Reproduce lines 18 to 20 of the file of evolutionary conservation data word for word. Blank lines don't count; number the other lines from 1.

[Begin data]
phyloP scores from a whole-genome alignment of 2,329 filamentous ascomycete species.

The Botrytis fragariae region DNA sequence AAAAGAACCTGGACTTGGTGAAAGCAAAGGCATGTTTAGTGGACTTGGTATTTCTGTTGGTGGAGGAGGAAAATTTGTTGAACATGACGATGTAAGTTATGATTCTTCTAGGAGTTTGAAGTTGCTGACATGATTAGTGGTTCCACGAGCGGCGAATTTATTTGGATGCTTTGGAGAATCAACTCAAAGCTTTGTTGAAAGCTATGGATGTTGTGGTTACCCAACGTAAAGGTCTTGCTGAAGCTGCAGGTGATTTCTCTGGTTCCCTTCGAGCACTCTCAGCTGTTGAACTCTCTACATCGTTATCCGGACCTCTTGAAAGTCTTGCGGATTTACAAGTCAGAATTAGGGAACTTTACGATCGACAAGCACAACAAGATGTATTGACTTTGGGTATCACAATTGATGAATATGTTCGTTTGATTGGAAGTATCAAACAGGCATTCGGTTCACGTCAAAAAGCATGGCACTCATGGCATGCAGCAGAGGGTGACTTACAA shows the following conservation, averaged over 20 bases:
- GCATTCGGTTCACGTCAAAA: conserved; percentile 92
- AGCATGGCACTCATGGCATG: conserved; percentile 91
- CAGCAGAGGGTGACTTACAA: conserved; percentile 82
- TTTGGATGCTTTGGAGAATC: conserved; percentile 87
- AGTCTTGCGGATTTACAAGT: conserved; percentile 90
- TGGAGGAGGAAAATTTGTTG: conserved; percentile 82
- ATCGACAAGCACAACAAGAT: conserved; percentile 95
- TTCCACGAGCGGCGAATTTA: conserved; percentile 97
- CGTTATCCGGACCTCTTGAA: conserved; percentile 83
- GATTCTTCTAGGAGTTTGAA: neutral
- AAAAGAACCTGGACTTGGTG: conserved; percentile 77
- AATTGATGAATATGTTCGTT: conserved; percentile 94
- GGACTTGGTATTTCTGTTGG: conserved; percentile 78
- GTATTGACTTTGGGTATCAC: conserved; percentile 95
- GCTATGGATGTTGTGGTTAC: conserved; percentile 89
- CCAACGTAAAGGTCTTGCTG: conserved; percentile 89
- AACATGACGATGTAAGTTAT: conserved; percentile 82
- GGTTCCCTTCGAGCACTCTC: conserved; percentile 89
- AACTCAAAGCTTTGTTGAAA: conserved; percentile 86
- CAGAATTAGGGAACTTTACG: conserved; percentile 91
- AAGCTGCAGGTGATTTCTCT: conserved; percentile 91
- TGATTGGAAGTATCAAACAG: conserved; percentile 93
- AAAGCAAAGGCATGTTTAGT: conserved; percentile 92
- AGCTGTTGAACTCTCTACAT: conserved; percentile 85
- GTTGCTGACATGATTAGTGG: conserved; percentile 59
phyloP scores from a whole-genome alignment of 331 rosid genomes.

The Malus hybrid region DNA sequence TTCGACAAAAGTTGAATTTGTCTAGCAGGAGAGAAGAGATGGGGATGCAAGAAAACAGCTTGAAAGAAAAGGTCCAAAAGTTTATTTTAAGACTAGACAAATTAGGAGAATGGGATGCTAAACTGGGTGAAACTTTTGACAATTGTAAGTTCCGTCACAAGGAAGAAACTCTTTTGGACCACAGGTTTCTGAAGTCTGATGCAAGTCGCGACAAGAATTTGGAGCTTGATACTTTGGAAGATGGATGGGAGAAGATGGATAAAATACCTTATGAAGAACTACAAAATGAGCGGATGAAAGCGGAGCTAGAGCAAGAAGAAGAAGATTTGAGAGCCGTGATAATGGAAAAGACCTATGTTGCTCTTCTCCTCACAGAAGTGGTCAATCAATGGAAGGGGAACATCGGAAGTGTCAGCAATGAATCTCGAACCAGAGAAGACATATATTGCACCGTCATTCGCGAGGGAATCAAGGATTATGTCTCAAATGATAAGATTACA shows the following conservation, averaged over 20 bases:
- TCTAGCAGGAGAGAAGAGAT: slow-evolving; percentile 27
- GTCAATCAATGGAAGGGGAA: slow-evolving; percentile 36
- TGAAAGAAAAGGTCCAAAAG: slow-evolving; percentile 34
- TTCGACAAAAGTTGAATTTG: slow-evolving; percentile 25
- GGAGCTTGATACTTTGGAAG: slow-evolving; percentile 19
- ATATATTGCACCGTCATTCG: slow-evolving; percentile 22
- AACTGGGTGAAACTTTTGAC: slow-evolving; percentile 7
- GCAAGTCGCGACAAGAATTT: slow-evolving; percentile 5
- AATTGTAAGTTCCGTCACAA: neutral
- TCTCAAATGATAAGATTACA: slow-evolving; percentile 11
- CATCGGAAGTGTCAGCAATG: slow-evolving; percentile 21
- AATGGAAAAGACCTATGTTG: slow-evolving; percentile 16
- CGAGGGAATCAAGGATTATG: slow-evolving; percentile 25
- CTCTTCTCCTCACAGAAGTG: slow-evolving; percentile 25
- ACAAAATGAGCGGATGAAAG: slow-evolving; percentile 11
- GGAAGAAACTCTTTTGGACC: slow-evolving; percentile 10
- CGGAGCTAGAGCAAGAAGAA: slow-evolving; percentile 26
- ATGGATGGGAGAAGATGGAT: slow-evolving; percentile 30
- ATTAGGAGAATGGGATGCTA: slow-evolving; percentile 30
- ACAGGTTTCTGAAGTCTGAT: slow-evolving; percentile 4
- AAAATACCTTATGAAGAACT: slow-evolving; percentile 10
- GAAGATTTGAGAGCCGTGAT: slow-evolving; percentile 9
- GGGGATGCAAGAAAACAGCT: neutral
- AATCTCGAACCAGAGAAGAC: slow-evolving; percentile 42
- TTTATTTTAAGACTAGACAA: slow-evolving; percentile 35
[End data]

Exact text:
- CCAACGTAAAGGTCTTGCTG: conserved; percentile 89
- AACATGACGATGTAAGTTAT: conserved; percentile 82
- GGTTCCCTTCGAGCACTCTC: conserved; percentile 89